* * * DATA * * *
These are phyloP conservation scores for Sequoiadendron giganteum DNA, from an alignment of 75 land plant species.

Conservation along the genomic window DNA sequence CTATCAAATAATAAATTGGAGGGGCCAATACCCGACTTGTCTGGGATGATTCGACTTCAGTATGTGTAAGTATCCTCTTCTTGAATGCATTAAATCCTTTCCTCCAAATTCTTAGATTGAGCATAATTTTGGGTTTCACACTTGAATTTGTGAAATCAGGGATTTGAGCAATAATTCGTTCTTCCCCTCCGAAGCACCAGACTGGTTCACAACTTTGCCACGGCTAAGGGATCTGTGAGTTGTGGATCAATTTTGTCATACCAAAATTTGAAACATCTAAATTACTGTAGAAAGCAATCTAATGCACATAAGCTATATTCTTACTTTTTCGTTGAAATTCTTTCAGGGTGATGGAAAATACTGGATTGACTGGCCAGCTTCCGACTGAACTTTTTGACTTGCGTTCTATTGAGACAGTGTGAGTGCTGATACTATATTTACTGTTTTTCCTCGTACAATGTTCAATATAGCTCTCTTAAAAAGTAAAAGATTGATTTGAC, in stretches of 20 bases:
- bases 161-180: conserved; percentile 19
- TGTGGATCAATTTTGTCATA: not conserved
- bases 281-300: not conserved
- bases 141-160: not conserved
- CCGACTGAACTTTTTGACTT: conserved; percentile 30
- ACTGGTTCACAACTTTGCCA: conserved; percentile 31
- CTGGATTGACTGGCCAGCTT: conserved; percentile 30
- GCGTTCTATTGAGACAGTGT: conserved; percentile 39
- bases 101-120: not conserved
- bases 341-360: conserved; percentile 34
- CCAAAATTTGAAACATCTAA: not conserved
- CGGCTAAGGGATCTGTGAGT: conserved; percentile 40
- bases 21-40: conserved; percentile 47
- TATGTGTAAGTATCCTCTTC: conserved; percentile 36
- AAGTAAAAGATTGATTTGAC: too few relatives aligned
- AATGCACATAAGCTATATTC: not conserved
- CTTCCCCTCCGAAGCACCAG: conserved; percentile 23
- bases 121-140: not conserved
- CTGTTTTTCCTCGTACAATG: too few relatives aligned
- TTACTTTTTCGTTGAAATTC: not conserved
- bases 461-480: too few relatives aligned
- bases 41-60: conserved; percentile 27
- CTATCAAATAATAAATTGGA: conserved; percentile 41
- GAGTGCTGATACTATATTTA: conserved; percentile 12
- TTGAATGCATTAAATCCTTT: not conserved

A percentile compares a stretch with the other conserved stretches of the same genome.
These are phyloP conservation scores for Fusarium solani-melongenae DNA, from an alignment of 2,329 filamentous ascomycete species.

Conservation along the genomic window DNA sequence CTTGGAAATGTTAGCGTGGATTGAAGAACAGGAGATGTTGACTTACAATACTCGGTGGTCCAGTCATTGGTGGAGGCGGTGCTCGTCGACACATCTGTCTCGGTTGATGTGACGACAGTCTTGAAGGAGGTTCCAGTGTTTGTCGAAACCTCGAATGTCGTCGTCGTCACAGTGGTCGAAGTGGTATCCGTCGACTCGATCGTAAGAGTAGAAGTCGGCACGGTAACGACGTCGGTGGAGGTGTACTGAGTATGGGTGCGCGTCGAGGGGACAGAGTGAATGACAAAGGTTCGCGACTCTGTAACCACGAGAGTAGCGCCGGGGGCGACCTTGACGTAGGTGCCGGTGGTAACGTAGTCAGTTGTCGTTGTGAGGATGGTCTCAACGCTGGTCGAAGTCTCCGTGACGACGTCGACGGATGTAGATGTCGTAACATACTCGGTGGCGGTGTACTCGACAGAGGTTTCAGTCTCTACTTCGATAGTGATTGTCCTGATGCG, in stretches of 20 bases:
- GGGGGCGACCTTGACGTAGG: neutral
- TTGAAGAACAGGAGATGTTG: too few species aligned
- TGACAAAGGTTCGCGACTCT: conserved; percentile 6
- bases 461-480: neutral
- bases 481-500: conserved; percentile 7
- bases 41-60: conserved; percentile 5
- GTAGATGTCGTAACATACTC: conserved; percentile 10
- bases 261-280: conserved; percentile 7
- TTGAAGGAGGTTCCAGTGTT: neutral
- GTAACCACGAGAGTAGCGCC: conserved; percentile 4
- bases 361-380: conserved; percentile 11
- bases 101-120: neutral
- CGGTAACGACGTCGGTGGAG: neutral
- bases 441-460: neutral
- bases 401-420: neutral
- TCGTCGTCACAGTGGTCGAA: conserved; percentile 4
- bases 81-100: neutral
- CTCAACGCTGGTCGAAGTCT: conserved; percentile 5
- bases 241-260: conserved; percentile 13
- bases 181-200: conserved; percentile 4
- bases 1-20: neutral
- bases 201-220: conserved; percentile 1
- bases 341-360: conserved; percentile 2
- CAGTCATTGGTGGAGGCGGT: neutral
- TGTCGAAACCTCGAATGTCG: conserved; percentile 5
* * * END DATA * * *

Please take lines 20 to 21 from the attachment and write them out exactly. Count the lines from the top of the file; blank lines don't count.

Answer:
- bases 121-140: not conserved
- CTGTTTTTCCTCGTACAATG: too few relatives aligned